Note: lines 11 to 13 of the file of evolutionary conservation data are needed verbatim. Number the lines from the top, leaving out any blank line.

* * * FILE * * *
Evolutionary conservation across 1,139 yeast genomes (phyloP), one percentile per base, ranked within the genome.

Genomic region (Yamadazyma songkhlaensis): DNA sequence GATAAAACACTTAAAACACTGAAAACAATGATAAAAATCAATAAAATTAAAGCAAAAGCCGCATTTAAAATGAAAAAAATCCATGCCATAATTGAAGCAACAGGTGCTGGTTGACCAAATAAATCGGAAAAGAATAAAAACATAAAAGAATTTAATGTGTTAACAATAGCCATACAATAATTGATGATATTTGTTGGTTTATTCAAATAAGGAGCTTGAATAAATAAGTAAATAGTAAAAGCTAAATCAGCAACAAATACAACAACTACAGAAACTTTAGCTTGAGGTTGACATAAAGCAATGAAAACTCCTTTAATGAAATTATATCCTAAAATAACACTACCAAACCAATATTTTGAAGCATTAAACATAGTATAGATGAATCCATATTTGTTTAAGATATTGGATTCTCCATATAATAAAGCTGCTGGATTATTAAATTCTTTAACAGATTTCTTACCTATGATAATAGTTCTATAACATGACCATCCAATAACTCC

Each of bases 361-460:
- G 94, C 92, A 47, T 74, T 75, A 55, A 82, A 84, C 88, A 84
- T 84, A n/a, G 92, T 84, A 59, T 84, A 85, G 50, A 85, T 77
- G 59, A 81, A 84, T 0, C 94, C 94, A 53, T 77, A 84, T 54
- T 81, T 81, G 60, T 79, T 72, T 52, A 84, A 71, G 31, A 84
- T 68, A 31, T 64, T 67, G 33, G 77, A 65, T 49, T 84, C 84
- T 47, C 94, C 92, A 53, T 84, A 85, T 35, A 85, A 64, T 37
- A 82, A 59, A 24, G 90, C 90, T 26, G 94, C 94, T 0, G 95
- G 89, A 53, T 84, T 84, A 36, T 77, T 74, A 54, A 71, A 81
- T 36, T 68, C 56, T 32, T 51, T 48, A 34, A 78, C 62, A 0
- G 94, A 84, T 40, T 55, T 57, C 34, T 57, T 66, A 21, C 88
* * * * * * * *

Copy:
- G 89, A 53, T 84, T 84, A 36, T 77, T 74, A 54, A 71, A 81
- T 36, T 68, C 56, T 32, T 51, T 48, A 34, A 78, C 62, A 0
- G 94, A 84, T 40, T 55, T 57, C 34, T 57, T 66, A 21, C 88